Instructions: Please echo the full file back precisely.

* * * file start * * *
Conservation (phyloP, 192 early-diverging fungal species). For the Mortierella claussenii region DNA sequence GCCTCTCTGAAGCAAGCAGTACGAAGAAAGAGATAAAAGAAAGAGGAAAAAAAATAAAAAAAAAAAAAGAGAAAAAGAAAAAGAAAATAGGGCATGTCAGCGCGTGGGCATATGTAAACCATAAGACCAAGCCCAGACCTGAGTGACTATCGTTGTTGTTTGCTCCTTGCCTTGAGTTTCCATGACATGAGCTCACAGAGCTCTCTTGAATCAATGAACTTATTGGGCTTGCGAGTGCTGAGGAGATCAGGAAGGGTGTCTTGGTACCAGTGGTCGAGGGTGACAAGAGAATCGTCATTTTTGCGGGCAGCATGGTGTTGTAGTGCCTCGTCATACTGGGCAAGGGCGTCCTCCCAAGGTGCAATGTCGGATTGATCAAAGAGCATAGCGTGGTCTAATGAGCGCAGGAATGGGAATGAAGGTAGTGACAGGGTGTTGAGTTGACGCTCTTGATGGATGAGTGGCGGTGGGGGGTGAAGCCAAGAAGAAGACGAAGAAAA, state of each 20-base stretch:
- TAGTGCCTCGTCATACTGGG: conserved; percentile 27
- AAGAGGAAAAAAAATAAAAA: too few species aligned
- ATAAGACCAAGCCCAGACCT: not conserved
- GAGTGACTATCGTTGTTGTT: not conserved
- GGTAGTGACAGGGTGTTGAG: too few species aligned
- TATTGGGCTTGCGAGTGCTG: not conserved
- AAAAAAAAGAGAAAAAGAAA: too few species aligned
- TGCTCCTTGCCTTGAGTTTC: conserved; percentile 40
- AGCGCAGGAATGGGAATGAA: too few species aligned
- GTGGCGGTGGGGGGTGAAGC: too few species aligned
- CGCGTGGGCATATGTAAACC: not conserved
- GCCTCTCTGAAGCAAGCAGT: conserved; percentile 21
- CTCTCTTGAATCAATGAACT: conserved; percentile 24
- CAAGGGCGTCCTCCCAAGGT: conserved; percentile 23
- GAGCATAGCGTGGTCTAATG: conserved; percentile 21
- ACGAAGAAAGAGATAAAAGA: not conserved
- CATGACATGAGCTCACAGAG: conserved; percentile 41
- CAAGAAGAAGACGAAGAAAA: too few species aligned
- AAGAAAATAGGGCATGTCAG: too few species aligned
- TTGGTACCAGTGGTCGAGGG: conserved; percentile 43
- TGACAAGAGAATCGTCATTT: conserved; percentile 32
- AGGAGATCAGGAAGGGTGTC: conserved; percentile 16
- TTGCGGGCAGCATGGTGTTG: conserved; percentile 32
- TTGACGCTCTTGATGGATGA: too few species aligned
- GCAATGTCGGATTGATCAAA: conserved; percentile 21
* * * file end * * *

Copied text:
Conservation (phyloP, 192 early-diverging fungal species). For the Mortierella claussenii region DNA sequence GCCTCTCTGAAGCAAGCAGTACGAAGAAAGAGATAAAAGAAAGAGGAAAAAAAATAAAAAAAAAAAAAGAGAAAAAGAAAAAGAAAATAGGGCATGTCAGCGCGTGGGCATATGTAAACCATAAGACCAAGCCCAGACCTGAGTGACTATCGTTGTTGTTTGCTCCTTGCCTTGAGTTTCCATGACATGAGCTCACAGAGCTCTCTTGAATCAATGAACTTATTGGGCTTGCGAGTGCTGAGGAGATCAGGAAGGGTGTCTTGGTACCAGTGGTCGAGGGTGACAAGAGAATCGTCATTTTTGCGGGCAGCATGGTGTTGTAGTGCCTCGTCATACTGGGCAAGGGCGTCCTCCCAAGGTGCAATGTCGGATTGATCAAAGAGCATAGCGTGGTCTAATGAGCGCAGGAATGGGAATGAAGGTAGTGACAGGGTGTTGAGTTGACGCTCTTGATGGATGAGTGGCGGTGGGGGGTGAAGCCAAGAAGAAGACGAAGAAAA, state of each 20-base stretch:
- TAGTGCCTCGTCATACTGGG: conserved; percentile 27
- AAGAGGAAAAAAAATAAAAA: too few species aligned
- ATAAGACCAAGCCCAGACCT: not conserved
- GAGTGACTATCGTTGTTGTT: not conserved
- GGTAGTGACAGGGTGTTGAG: too few species aligned
- TATTGGGCTTGCGAGTGCTG: not conserved
- AAAAAAAAGAGAAAAAGAAA: too few species aligned
- TGCTCCTTGCCTTGAGTTTC: conserved; percentile 40
- AGCGCAGGAATGGGAATGAA: too few species aligned
- GTGGCGGTGGGGGGTGAAGC: too few species aligned
- CGCGTGGGCATATGTAAACC: not conserved
- GCCTCTCTGAAGCAAGCAGT: conserved; percentile 21
- CTCTCTTGAATCAATGAACT: conserved; percentile 24
- CAAGGGCGTCCTCCCAAGGT: conserved; percentile 23
- GAGCATAGCGTGGTCTAATG: conserved; percentile 21
- ACGAAGAAAGAGATAAAAGA: not conserved
- CATGACATGAGCTCACAGAG: conserved; percentile 41
- CAAGAAGAAGACGAAGAAAA: too few species aligned
- AAGAAAATAGGGCATGTCAG: too few species aligned
- TTGGTACCAGTGGTCGAGGG: conserved; percentile 43
- TGACAAGAGAATCGTCATTT: conserved; percentile 32
- AGGAGATCAGGAAGGGTGTC: conserved; percentile 16
- TTGCGGGCAGCATGGTGTTG: conserved; percentile 32
- TTGACGCTCTTGATGGATGA: too few species aligned
- GCAATGTCGGATTGATCAAA: conserved; percentile 21